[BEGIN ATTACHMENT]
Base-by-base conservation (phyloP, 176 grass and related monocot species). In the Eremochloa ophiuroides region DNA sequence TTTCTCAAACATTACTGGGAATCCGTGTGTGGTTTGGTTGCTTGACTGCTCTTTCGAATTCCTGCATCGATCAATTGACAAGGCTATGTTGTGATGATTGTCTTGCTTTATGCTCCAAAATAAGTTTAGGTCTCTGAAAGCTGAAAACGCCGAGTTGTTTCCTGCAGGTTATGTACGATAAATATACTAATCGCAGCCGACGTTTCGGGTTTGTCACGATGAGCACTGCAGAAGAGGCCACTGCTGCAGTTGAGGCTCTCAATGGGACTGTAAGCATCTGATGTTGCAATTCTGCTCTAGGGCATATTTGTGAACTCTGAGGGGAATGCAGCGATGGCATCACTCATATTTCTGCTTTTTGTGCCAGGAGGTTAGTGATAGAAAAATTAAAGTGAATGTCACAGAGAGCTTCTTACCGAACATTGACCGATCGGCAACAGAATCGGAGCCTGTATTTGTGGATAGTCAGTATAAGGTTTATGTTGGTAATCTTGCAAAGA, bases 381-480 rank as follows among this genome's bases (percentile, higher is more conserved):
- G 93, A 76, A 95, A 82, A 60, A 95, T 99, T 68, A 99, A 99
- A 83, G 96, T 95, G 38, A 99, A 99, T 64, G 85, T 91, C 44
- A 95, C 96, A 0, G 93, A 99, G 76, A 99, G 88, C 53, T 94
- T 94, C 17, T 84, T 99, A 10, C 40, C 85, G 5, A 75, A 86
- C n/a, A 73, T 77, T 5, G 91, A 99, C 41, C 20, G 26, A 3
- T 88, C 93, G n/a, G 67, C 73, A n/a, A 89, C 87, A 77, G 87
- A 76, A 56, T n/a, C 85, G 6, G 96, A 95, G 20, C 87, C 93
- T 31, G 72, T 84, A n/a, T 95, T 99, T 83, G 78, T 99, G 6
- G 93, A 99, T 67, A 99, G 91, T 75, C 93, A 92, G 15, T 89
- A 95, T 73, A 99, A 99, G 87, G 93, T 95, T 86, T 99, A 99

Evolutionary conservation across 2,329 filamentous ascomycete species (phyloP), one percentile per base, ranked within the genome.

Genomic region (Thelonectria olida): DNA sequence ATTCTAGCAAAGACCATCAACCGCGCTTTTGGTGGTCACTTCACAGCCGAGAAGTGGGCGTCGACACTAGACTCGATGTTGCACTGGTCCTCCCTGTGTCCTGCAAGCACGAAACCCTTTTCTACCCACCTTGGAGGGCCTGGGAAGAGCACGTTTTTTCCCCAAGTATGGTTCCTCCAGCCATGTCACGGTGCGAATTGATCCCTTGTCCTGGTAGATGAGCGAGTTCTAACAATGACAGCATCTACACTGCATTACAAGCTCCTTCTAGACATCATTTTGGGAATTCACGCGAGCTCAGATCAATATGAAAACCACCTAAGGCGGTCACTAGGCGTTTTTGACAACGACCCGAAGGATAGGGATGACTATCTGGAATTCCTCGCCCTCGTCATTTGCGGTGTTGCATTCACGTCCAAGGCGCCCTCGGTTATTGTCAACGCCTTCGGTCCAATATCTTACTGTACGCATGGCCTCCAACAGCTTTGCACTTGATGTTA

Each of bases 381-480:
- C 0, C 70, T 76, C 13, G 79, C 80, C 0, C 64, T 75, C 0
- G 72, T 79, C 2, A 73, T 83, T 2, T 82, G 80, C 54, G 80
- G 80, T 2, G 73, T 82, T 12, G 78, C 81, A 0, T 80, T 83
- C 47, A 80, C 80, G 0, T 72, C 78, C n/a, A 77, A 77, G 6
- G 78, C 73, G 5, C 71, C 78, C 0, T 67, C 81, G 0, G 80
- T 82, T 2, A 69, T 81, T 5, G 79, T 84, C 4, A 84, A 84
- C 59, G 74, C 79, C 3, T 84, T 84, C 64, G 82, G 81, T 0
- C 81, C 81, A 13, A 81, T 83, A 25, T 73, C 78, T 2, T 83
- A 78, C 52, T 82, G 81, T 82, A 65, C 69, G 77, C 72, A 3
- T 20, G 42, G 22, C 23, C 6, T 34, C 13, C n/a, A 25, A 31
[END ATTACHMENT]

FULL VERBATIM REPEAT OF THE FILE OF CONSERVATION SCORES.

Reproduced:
Base-by-base conservation (phyloP, 176 grass and related monocot species). In the Eremochloa ophiuroides region DNA sequence TTTCTCAAACATTACTGGGAATCCGTGTGTGGTTTGGTTGCTTGACTGCTCTTTCGAATTCCTGCATCGATCAATTGACAAGGCTATGTTGTGATGATTGTCTTGCTTTATGCTCCAAAATAAGTTTAGGTCTCTGAAAGCTGAAAACGCCGAGTTGTTTCCTGCAGGTTATGTACGATAAATATACTAATCGCAGCCGACGTTTCGGGTTTGTCACGATGAGCACTGCAGAAGAGGCCACTGCTGCAGTTGAGGCTCTCAATGGGACTGTAAGCATCTGATGTTGCAATTCTGCTCTAGGGCATATTTGTGAACTCTGAGGGGAATGCAGCGATGGCATCACTCATATTTCTGCTTTTTGTGCCAGGAGGTTAGTGATAGAAAAATTAAAGTGAATGTCACAGAGAGCTTCTTACCGAACATTGACCGATCGGCAACAGAATCGGAGCCTGTATTTGTGGATAGTCAGTATAAGGTTTATGTTGGTAATCTTGCAAAGA, bases 381-480 rank as follows among this genome's bases (percentile, higher is more conserved):
- G 93, A 76, A 95, A 82, A 60, A 95, T 99, T 68, A 99, A 99
- A 83, G 96, T 95, G 38, A 99, A 99, T 64, G 85, T 91, C 44
- A 95, C 96, A 0, G 93, A 99, G 76, A 99, G 88, C 53, T 94
- T 94, C 17, T 84, T 99, A 10, C 40, C 85, G 5, A 75, A 86
- C n/a, A 73, T 77, T 5, G 91, A 99, C 41, C 20, G 26, A 3
- T 88, C 93, G n/a, G 67, C 73, A n/a, A 89, C 87, A 77, G 87
- A 76, A 56, T n/a, C 85, G 6, G 96, A 95, G 20, C 87, C 93
- T 31, G 72, T 84, A n/a, T 95, T 99, T 83, G 78, T 99, G 6
- G 93, A 99, T 67, A 99, G 91, T 75, C 93, A 92, G 15, T 89
- A 95, T 73, A 99, A 99, G 87, G 93, T 95, T 86, T 99, A 99

Evolutionary conservation across 2,329 filamentous ascomycete species (phyloP), one percentile per base, ranked within the genome.

Genomic region (Thelonectria olida): DNA sequence ATTCTAGCAAAGACCATCAACCGCGCTTTTGGTGGTCACTTCACAGCCGAGAAGTGGGCGTCGACACTAGACTCGATGTTGCACTGGTCCTCCCTGTGTCCTGCAAGCACGAAACCCTTTTCTACCCACCTTGGAGGGCCTGGGAAGAGCACGTTTTTTCCCCAAGTATGGTTCCTCCAGCCATGTCACGGTGCGAATTGATCCCTTGTCCTGGTAGATGAGCGAGTTCTAACAATGACAGCATCTACACTGCATTACAAGCTCCTTCTAGACATCATTTTGGGAATTCACGCGAGCTCAGATCAATATGAAAACCACCTAAGGCGGTCACTAGGCGTTTTTGACAACGACCCGAAGGATAGGGATGACTATCTGGAATTCCTCGCCCTCGTCATTTGCGGTGTTGCATTCACGTCCAAGGCGCCCTCGGTTATTGTCAACGCCTTCGGTCCAATATCTTACTGTACGCATGGCCTCCAACAGCTTTGCACTTGATGTTA

Each of bases 381-480:
- C 0, C 70, T 76, C 13, G 79, C 80, C 0, C 64, T 75, C 0
- G 72, T 79, C 2, A 73, T 83, T 2, T 82, G 80, C 54, G 80
- G 80, T 2, G 73, T 82, T 12, G 78, C 81, A 0, T 80, T 83
- C 47, A 80, C 80, G 0, T 72, C 78, C n/a, A 77, A 77, G 6
- G 78, C 73, G 5, C 71, C 78, C 0, T 67, C 81, G 0, G 80
- T 82, T 2, A 69, T 81, T 5, G 79, T 84, C 4, A 84, A 84
- C 59, G 74, C 79, C 3, T 84, T 84, C 64, G 82, G 81, T 0
- C 81, C 81, A 13, A 81, T 83, A 25, T 73, C 78, T 2, T 83
- A 78, C 52, T 82, G 81, T 82, A 65, C 69, G 77, C 72, A 3
- T 20, G 42, G 22, C 23, C 6, T 34, C 13, C n/a, A 25, A 31